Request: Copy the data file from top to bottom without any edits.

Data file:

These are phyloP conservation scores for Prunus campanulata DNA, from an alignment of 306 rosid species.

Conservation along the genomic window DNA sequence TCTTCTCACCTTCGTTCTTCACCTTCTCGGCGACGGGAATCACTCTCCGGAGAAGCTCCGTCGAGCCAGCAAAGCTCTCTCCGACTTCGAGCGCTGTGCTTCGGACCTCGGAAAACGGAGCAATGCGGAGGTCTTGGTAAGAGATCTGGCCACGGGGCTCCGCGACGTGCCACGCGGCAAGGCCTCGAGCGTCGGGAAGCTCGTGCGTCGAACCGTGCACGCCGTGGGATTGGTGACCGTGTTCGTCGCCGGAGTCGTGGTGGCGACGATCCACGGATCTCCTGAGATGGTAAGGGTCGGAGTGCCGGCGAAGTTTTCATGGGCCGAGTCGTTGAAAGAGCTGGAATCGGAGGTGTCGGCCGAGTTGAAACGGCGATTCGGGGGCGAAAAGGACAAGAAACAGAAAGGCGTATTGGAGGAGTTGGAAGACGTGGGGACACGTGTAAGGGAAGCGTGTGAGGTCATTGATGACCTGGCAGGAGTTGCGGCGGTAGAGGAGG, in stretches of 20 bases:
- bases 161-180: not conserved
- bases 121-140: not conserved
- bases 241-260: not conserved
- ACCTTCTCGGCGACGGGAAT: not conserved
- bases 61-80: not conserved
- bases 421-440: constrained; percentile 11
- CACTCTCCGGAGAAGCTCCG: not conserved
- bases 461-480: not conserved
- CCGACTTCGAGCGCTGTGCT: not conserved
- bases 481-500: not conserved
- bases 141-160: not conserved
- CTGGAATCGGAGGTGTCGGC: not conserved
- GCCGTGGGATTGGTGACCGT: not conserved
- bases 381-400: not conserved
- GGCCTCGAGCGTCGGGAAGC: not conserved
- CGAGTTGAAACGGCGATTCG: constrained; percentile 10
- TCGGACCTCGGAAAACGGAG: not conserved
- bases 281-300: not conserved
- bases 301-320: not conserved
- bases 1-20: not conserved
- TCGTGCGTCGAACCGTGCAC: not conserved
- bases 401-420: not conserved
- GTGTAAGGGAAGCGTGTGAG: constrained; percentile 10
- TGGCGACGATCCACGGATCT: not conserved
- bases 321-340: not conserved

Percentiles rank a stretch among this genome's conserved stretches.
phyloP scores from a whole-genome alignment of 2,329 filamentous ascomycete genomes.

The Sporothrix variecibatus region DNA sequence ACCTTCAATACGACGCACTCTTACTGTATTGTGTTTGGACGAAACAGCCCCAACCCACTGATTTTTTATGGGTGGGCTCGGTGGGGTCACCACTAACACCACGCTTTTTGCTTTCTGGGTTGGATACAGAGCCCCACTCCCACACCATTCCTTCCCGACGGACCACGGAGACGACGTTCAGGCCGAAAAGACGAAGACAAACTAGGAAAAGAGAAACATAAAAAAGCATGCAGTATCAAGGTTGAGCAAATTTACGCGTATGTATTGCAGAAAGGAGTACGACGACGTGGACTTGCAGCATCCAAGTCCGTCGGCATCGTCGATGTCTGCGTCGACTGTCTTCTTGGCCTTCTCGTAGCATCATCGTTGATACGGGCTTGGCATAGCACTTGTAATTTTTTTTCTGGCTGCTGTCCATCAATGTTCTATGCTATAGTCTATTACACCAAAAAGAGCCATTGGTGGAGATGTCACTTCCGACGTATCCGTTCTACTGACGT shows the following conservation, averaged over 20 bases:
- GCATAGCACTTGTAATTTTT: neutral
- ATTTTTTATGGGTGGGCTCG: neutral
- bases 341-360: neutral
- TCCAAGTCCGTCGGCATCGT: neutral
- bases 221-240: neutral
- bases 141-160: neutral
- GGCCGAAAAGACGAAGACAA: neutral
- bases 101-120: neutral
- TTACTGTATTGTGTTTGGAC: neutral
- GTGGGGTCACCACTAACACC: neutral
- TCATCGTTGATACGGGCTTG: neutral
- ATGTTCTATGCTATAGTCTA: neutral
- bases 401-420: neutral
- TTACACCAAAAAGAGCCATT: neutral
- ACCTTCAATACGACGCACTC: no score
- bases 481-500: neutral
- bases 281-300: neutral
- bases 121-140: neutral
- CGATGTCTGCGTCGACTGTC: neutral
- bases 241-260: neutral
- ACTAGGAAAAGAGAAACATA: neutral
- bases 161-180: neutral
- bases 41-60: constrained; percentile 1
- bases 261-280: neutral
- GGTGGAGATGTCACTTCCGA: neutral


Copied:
These are phyloP conservation scores for Prunus campanulata DNA, from an alignment of 306 rosid species.

Conservation along the genomic window DNA sequence TCTTCTCACCTTCGTTCTTCACCTTCTCGGCGACGGGAATCACTCTCCGGAGAAGCTCCGTCGAGCCAGCAAAGCTCTCTCCGACTTCGAGCGCTGTGCTTCGGACCTCGGAAAACGGAGCAATGCGGAGGTCTTGGTAAGAGATCTGGCCACGGGGCTCCGCGACGTGCCACGCGGCAAGGCCTCGAGCGTCGGGAAGCTCGTGCGTCGAACCGTGCACGCCGTGGGATTGGTGACCGTGTTCGTCGCCGGAGTCGTGGTGGCGACGATCCACGGATCTCCTGAGATGGTAAGGGTCGGAGTGCCGGCGAAGTTTTCATGGGCCGAGTCGTTGAAAGAGCTGGAATCGGAGGTGTCGGCCGAGTTGAAACGGCGATTCGGGGGCGAAAAGGACAAGAAACAGAAAGGCGTATTGGAGGAGTTGGAAGACGTGGGGACACGTGTAAGGGAAGCGTGTGAGGTCATTGATGACCTGGCAGGAGTTGCGGCGGTAGAGGAGG, in stretches of 20 bases:
- bases 161-180: not conserved
- bases 121-140: not conserved
- bases 241-260: not conserved
- ACCTTCTCGGCGACGGGAAT: not conserved
- bases 61-80: not conserved
- bases 421-440: constrained; percentile 11
- CACTCTCCGGAGAAGCTCCG: not conserved
- bases 461-480: not conserved
- CCGACTTCGAGCGCTGTGCT: not conserved
- bases 481-500: not conserved
- bases 141-160: not conserved
- CTGGAATCGGAGGTGTCGGC: not conserved
- GCCGTGGGATTGGTGACCGT: not conserved
- bases 381-400: not conserved
- GGCCTCGAGCGTCGGGAAGC: not conserved
- CGAGTTGAAACGGCGATTCG: constrained; percentile 10
- TCGGACCTCGGAAAACGGAG: not conserved
- bases 281-300: not conserved
- bases 301-320: not conserved
- bases 1-20: not conserved
- TCGTGCGTCGAACCGTGCAC: not conserved
- bases 401-420: not conserved
- GTGTAAGGGAAGCGTGTGAG: constrained; percentile 10
- TGGCGACGATCCACGGATCT: not conserved
- bases 321-340: not conserved

Percentiles rank a stretch among this genome's conserved stretches.
phyloP scores from a whole-genome alignment of 2,329 filamentous ascomycete genomes.

The Sporothrix variecibatus region DNA sequence ACCTTCAATACGACGCACTCTTACTGTATTGTGTTTGGACGAAACAGCCCCAACCCACTGATTTTTTATGGGTGGGCTCGGTGGGGTCACCACTAACACCACGCTTTTTGCTTTCTGGGTTGGATACAGAGCCCCACTCCCACACCATTCCTTCCCGACGGACCACGGAGACGACGTTCAGGCCGAAAAGACGAAGACAAACTAGGAAAAGAGAAACATAAAAAAGCATGCAGTATCAAGGTTGAGCAAATTTACGCGTATGTATTGCAGAAAGGAGTACGACGACGTGGACTTGCAGCATCCAAGTCCGTCGGCATCGTCGATGTCTGCGTCGACTGTCTTCTTGGCCTTCTCGTAGCATCATCGTTGATACGGGCTTGGCATAGCACTTGTAATTTTTTTTCTGGCTGCTGTCCATCAATGTTCTATGCTATAGTCTATTACACCAAAAAGAGCCATTGGTGGAGATGTCACTTCCGACGTATCCGTTCTACTGACGT shows the following conservation, averaged over 20 bases:
- GCATAGCACTTGTAATTTTT: neutral
- ATTTTTTATGGGTGGGCTCG: neutral
- bases 341-360: neutral
- TCCAAGTCCGTCGGCATCGT: neutral
- bases 221-240: neutral
- bases 141-160: neutral
- GGCCGAAAAGACGAAGACAA: neutral
- bases 101-120: neutral
- TTACTGTATTGTGTTTGGAC: neutral
- GTGGGGTCACCACTAACACC: neutral
- TCATCGTTGATACGGGCTTG: neutral
- ATGTTCTATGCTATAGTCTA: neutral
- bases 401-420: neutral
- TTACACCAAAAAGAGCCATT: neutral
- ACCTTCAATACGACGCACTC: no score
- bases 481-500: neutral
- bases 281-300: neutral
- bases 121-140: neutral
- CGATGTCTGCGTCGACTGTC: neutral
- bases 241-260: neutral
- ACTAGGAAAAGAGAAACATA: neutral
- bases 161-180: neutral
- bases 41-60: constrained; percentile 1
- bases 261-280: neutral
- GGTGGAGATGTCACTTCCGA: neutral